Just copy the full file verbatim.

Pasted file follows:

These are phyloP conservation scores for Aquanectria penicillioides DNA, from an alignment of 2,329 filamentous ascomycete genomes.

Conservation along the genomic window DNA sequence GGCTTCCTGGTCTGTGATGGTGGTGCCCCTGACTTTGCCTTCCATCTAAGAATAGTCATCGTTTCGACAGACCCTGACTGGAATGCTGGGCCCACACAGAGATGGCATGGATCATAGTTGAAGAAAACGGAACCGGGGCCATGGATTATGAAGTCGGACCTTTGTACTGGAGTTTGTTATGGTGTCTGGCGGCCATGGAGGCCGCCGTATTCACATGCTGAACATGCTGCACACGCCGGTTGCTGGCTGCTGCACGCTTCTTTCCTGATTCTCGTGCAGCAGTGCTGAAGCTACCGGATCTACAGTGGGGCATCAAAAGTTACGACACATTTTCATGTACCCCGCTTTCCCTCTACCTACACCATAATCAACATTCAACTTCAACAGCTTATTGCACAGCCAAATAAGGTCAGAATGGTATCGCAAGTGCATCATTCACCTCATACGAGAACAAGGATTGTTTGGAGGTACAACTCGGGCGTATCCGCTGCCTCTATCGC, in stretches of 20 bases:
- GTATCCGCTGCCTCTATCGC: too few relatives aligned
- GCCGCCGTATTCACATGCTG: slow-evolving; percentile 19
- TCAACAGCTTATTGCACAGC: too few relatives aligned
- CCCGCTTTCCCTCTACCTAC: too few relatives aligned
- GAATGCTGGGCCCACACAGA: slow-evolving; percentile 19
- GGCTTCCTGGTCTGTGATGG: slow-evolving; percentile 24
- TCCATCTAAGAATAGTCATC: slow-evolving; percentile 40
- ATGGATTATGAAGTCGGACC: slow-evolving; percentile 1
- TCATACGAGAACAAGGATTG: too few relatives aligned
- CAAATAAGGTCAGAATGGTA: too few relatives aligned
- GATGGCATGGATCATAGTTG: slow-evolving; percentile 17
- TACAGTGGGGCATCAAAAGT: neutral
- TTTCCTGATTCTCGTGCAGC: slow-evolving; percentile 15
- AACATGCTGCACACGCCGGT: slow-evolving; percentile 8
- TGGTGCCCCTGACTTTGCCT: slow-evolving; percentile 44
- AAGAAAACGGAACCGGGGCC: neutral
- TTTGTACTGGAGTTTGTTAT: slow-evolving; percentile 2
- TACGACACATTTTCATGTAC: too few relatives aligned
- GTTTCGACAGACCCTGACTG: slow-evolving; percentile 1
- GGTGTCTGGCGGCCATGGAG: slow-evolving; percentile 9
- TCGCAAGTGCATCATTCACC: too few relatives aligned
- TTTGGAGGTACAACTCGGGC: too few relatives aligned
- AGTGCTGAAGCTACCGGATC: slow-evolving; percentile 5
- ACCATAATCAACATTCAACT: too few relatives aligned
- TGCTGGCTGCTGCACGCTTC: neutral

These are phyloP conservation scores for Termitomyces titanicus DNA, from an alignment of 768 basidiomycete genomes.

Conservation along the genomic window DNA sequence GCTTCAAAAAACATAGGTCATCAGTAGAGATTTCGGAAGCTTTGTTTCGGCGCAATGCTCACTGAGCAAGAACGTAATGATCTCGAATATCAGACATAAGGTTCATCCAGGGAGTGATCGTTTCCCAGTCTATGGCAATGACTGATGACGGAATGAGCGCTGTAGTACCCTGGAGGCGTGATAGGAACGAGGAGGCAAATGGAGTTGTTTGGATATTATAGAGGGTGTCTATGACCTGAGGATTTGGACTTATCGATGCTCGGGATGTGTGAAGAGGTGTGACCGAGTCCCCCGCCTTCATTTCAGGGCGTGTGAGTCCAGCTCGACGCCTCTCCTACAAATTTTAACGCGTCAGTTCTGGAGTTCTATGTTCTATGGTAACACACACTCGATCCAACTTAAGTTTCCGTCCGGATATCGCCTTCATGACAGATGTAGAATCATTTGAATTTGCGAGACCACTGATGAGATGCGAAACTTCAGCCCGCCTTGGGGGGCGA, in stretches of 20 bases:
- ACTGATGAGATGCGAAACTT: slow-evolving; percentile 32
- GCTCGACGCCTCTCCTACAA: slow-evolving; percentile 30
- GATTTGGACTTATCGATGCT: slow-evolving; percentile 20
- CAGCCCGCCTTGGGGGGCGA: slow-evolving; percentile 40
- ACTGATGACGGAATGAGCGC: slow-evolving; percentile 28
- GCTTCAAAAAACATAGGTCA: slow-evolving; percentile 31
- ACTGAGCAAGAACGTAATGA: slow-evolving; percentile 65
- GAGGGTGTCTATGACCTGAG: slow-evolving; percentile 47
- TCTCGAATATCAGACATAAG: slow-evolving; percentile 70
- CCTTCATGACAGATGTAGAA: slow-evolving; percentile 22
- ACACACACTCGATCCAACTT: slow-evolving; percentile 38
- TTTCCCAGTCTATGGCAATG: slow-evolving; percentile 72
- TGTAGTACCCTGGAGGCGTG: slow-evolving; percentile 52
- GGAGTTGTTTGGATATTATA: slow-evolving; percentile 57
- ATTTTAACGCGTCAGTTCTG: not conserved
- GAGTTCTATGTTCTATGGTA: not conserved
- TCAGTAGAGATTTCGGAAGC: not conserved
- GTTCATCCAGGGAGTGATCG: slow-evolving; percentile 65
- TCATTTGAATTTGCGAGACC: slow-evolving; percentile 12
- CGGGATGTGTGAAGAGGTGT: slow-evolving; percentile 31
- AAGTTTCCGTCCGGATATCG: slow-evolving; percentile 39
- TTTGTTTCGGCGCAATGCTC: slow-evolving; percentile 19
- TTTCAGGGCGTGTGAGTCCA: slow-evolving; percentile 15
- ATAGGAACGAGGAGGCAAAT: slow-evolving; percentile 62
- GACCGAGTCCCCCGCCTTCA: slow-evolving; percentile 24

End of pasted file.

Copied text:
These are phyloP conservation scores for Aquanectria penicillioides DNA, from an alignment of 2,329 filamentous ascomycete genomes.

Conservation along the genomic window DNA sequence GGCTTCCTGGTCTGTGATGGTGGTGCCCCTGACTTTGCCTTCCATCTAAGAATAGTCATCGTTTCGACAGACCCTGACTGGAATGCTGGGCCCACACAGAGATGGCATGGATCATAGTTGAAGAAAACGGAACCGGGGCCATGGATTATGAAGTCGGACCTTTGTACTGGAGTTTGTTATGGTGTCTGGCGGCCATGGAGGCCGCCGTATTCACATGCTGAACATGCTGCACACGCCGGTTGCTGGCTGCTGCACGCTTCTTTCCTGATTCTCGTGCAGCAGTGCTGAAGCTACCGGATCTACAGTGGGGCATCAAAAGTTACGACACATTTTCATGTACCCCGCTTTCCCTCTACCTACACCATAATCAACATTCAACTTCAACAGCTTATTGCACAGCCAAATAAGGTCAGAATGGTATCGCAAGTGCATCATTCACCTCATACGAGAACAAGGATTGTTTGGAGGTACAACTCGGGCGTATCCGCTGCCTCTATCGC, in stretches of 20 bases:
- GTATCCGCTGCCTCTATCGC: too few relatives aligned
- GCCGCCGTATTCACATGCTG: slow-evolving; percentile 19
- TCAACAGCTTATTGCACAGC: too few relatives aligned
- CCCGCTTTCCCTCTACCTAC: too few relatives aligned
- GAATGCTGGGCCCACACAGA: slow-evolving; percentile 19
- GGCTTCCTGGTCTGTGATGG: slow-evolving; percentile 24
- TCCATCTAAGAATAGTCATC: slow-evolving; percentile 40
- ATGGATTATGAAGTCGGACC: slow-evolving; percentile 1
- TCATACGAGAACAAGGATTG: too few relatives aligned
- CAAATAAGGTCAGAATGGTA: too few relatives aligned
- GATGGCATGGATCATAGTTG: slow-evolving; percentile 17
- TACAGTGGGGCATCAAAAGT: neutral
- TTTCCTGATTCTCGTGCAGC: slow-evolving; percentile 15
- AACATGCTGCACACGCCGGT: slow-evolving; percentile 8
- TGGTGCCCCTGACTTTGCCT: slow-evolving; percentile 44
- AAGAAAACGGAACCGGGGCC: neutral
- TTTGTACTGGAGTTTGTTAT: slow-evolving; percentile 2
- TACGACACATTTTCATGTAC: too few relatives aligned
- GTTTCGACAGACCCTGACTG: slow-evolving; percentile 1
- GGTGTCTGGCGGCCATGGAG: slow-evolving; percentile 9
- TCGCAAGTGCATCATTCACC: too few relatives aligned
- TTTGGAGGTACAACTCGGGC: too few relatives aligned
- AGTGCTGAAGCTACCGGATC: slow-evolving; percentile 5
- ACCATAATCAACATTCAACT: too few relatives aligned
- TGCTGGCTGCTGCACGCTTC: neutral

These are phyloP conservation scores for Termitomyces titanicus DNA, from an alignment of 768 basidiomycete genomes.

Conservation along the genomic window DNA sequence GCTTCAAAAAACATAGGTCATCAGTAGAGATTTCGGAAGCTTTGTTTCGGCGCAATGCTCACTGAGCAAGAACGTAATGATCTCGAATATCAGACATAAGGTTCATCCAGGGAGTGATCGTTTCCCAGTCTATGGCAATGACTGATGACGGAATGAGCGCTGTAGTACCCTGGAGGCGTGATAGGAACGAGGAGGCAAATGGAGTTGTTTGGATATTATAGAGGGTGTCTATGACCTGAGGATTTGGACTTATCGATGCTCGGGATGTGTGAAGAGGTGTGACCGAGTCCCCCGCCTTCATTTCAGGGCGTGTGAGTCCAGCTCGACGCCTCTCCTACAAATTTTAACGCGTCAGTTCTGGAGTTCTATGTTCTATGGTAACACACACTCGATCCAACTTAAGTTTCCGTCCGGATATCGCCTTCATGACAGATGTAGAATCATTTGAATTTGCGAGACCACTGATGAGATGCGAAACTTCAGCCCGCCTTGGGGGGCGA, in stretches of 20 bases:
- ACTGATGAGATGCGAAACTT: slow-evolving; percentile 32
- GCTCGACGCCTCTCCTACAA: slow-evolving; percentile 30
- GATTTGGACTTATCGATGCT: slow-evolving; percentile 20
- CAGCCCGCCTTGGGGGGCGA: slow-evolving; percentile 40
- ACTGATGACGGAATGAGCGC: slow-evolving; percentile 28
- GCTTCAAAAAACATAGGTCA: slow-evolving; percentile 31
- ACTGAGCAAGAACGTAATGA: slow-evolving; percentile 65
- GAGGGTGTCTATGACCTGAG: slow-evolving; percentile 47
- TCTCGAATATCAGACATAAG: slow-evolving; percentile 70
- CCTTCATGACAGATGTAGAA: slow-evolving; percentile 22
- ACACACACTCGATCCAACTT: slow-evolving; percentile 38
- TTTCCCAGTCTATGGCAATG: slow-evolving; percentile 72
- TGTAGTACCCTGGAGGCGTG: slow-evolving; percentile 52
- GGAGTTGTTTGGATATTATA: slow-evolving; percentile 57
- ATTTTAACGCGTCAGTTCTG: not conserved
- GAGTTCTATGTTCTATGGTA: not conserved
- TCAGTAGAGATTTCGGAAGC: not conserved
- GTTCATCCAGGGAGTGATCG: slow-evolving; percentile 65
- TCATTTGAATTTGCGAGACC: slow-evolving; percentile 12
- CGGGATGTGTGAAGAGGTGT: slow-evolving; percentile 31
- AAGTTTCCGTCCGGATATCG: slow-evolving; percentile 39
- TTTGTTTCGGCGCAATGCTC: slow-evolving; percentile 19
- TTTCAGGGCGTGTGAGTCCA: slow-evolving; percentile 15
- ATAGGAACGAGGAGGCAAAT: slow-evolving; percentile 62
- GACCGAGTCCCCCGCCTTCA: slow-evolving; percentile 24